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Old 06-06-2010, 04:18 AM   #19
Good for what ales you
Jul 2008
, Southwest Iowa
Posts: 648
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What a cool idea! I love it! If you had a corny keg lid with a stainless nipple or two attached, you could hang the dialysis tubing down from those into the keg and have a fermentation lid. Fermentation lock could go into the tops of the nipples if they are open, or better seal them tightly and let your metered pressure relief valve set your carbonation. When time's up, you don't have to think about yeast harvesting!. Simply lift the lid out, pour out yeast until you are down to the correct pitching rate, and the lid with tubing and yeast could go right into the next keg. So much for all that yeast washing stuff. NO carboys to shatter, conicals to clean, etc. Chilled wort goes into the corny, the lids get swapped, and beer comes out. Fantastic!

I hope this sounds as clever in the morning when the IPA has cleared!

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Old 06-07-2010, 02:15 PM   #20
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pjj2ba's Avatar
Jul 2006
State College, Pennsylvania
Posts: 3,379
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Originally Posted by Sacdan View Post
I wonder if this would work? I was thinking the 14 V 4519
Yes, this looks good! 14K pore size will definitely keep the yeast in (and most proteins). I'm curious to see how this affect beer foam. I believe there are proteases produced by yeast, and I think I read somewhere that too much protease activity from the yeast can negatively affect head retention. At 14 K, this would likely keep the prtoeases inside, and also keep the wort proteins out. At 14 K, pretty good sized polysaccharides can still freely move across - that was one concern I had.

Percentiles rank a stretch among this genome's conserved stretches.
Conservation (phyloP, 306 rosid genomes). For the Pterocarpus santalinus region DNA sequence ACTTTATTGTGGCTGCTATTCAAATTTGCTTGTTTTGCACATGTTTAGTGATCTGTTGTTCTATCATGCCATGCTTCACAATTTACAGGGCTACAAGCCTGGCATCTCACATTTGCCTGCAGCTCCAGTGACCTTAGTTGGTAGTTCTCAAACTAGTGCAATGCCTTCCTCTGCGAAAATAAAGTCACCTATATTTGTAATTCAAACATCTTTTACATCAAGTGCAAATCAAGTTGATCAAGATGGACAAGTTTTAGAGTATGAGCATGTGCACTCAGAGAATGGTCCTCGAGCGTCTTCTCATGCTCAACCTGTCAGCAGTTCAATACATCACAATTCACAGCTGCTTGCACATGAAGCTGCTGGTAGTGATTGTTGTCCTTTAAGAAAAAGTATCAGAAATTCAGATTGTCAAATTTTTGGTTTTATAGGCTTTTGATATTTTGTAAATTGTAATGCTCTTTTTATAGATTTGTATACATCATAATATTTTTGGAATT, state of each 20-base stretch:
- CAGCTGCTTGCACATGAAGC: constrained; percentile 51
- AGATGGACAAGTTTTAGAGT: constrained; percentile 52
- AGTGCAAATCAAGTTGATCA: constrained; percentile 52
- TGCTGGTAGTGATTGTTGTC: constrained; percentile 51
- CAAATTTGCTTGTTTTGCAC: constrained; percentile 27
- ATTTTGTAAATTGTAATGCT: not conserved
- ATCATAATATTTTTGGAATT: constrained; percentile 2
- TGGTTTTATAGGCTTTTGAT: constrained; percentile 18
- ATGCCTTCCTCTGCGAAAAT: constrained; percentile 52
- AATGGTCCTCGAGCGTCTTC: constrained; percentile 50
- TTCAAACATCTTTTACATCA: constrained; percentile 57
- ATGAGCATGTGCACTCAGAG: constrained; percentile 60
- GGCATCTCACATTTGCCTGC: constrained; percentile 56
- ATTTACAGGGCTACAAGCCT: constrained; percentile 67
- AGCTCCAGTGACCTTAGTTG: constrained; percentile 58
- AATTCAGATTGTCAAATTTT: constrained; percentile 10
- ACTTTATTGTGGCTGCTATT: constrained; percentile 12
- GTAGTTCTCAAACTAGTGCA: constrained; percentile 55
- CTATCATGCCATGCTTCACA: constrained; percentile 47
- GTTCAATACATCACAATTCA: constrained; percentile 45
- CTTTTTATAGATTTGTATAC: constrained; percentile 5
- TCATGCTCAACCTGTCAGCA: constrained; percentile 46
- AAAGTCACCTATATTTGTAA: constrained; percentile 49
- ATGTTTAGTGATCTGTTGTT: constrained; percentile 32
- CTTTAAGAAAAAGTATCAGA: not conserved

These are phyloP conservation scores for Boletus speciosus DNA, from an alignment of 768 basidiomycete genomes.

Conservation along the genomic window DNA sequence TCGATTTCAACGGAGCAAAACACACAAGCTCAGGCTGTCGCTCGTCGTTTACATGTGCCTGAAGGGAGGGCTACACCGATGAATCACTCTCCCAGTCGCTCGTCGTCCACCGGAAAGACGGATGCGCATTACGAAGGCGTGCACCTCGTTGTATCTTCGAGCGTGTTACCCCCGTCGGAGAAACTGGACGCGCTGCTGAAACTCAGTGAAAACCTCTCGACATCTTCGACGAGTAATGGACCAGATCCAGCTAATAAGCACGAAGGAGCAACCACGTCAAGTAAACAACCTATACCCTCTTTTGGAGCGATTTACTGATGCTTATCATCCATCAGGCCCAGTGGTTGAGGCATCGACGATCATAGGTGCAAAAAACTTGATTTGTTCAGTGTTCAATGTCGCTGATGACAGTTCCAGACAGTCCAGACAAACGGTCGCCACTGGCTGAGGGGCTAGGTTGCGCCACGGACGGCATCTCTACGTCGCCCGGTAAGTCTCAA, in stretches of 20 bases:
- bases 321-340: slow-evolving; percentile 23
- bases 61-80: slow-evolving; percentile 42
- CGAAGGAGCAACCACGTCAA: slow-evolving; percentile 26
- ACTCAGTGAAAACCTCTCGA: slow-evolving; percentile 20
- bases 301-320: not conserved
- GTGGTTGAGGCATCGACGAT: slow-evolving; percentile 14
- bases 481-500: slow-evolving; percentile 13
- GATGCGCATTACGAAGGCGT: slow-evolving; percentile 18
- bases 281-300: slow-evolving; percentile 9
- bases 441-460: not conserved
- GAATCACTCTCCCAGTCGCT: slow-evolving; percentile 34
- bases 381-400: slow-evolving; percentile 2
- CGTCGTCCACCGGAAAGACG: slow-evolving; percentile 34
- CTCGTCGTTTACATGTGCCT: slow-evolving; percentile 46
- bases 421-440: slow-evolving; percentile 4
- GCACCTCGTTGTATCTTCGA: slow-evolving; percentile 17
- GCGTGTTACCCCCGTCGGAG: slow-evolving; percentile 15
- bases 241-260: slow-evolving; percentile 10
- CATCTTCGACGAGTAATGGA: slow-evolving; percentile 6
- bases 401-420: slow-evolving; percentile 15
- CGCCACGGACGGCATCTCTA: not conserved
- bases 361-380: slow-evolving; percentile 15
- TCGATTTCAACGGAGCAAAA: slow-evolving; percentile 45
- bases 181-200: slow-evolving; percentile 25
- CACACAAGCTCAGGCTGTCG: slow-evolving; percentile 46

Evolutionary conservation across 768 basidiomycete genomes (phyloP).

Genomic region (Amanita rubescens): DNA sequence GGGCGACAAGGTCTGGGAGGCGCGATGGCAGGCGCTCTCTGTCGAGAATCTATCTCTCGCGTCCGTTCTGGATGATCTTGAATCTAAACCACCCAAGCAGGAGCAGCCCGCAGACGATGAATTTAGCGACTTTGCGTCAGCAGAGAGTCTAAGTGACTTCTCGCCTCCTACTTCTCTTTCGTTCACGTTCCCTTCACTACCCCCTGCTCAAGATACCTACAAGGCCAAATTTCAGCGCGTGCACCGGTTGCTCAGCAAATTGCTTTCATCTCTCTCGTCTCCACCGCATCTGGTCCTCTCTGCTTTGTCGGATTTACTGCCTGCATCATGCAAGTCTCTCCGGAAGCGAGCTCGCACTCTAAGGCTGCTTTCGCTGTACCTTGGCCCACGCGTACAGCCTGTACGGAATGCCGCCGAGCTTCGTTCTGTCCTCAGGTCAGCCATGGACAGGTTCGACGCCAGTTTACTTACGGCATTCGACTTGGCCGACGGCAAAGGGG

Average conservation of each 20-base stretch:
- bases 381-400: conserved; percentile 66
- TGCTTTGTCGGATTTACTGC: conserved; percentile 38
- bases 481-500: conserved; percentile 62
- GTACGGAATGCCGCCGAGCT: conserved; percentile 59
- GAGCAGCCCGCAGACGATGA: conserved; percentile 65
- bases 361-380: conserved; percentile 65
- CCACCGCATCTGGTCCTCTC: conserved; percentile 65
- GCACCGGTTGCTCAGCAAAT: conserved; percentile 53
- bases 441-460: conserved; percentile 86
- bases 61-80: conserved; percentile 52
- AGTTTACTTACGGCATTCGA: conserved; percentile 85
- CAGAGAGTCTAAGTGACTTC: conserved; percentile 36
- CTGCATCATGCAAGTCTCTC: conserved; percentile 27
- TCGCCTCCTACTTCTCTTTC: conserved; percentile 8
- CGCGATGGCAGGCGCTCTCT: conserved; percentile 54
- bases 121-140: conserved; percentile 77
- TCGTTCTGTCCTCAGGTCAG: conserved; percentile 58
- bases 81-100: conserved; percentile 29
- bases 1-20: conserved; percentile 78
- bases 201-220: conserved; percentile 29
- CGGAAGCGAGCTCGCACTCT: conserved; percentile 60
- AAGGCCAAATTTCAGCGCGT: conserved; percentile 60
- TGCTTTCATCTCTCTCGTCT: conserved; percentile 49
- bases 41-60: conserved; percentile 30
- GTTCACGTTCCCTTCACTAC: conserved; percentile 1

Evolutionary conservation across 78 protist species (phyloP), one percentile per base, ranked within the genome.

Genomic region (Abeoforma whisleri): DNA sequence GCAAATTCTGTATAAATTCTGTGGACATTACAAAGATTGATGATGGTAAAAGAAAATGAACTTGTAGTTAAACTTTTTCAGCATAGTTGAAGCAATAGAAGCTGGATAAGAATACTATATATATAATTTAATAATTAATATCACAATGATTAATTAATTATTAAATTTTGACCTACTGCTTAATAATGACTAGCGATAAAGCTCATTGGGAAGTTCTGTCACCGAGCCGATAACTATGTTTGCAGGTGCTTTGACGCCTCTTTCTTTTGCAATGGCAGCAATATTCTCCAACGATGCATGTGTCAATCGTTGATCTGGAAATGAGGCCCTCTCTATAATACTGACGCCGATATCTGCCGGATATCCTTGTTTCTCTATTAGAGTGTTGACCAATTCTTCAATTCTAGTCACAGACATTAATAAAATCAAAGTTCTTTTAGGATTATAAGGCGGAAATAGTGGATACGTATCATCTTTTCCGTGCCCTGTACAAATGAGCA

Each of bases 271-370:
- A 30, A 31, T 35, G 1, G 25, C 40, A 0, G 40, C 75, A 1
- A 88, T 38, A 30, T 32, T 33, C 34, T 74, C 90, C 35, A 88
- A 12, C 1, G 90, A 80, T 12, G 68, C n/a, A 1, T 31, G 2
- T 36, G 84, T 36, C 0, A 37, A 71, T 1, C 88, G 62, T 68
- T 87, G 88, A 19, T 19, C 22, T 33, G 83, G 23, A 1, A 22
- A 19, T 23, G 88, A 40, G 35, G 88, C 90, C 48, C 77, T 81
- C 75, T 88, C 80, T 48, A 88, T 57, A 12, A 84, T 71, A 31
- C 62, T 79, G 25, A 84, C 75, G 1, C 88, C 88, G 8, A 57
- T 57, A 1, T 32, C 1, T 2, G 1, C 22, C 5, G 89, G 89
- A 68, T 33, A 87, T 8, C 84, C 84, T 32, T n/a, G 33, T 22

One thing I haven't yet checked obviously is the possible reusability of the tubing. I certainly could just transfer it to a new batch of wort, but what if I want to rinse it out and change strains? I'm going to see if it holds up to the autoclave. OK, a quick web search says the stuff can be autoclaved, or BOILED. I did see a warning about not letting it dry out afterwards (it comes dry).

Reno_eNVy_446 - you want to talk to folks doing protein biochemistry - animal, plant or microbial.

I'm thinking about brewing this weekend. I'll do another 7 gal batch, but this time, I will put the extra 2 gal of wort in a 3 gal glass carboy so I can see what is going on. I'm curious to see what level (if any?) of krausen there will be. This might be another really nice advantage for fermenting in kegs so one could fill them more full and not worrry about blow off.

We hit the keg hard on Fri. but I was gone all weekend so there is still a little left. When it is kicked I'll take some pictures of the tubing
On Tap: Doppelbock O'fest, Pale Ale, cider
Kegged and Aging/Lagering: CAP, Ger. Pils, OKZ (std Amer. lager), CZ Pils, Amer. Wheat, Rye IPA, Saison
Primary: Ger Pils, CAP
Brewing soon: Pale lager, Amer. wheat
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Pilsner Urquell Master Homebrewer
(1st NYC 2011, 2nd NYC 2012)
P U crowns winners in its inaugural master HB competition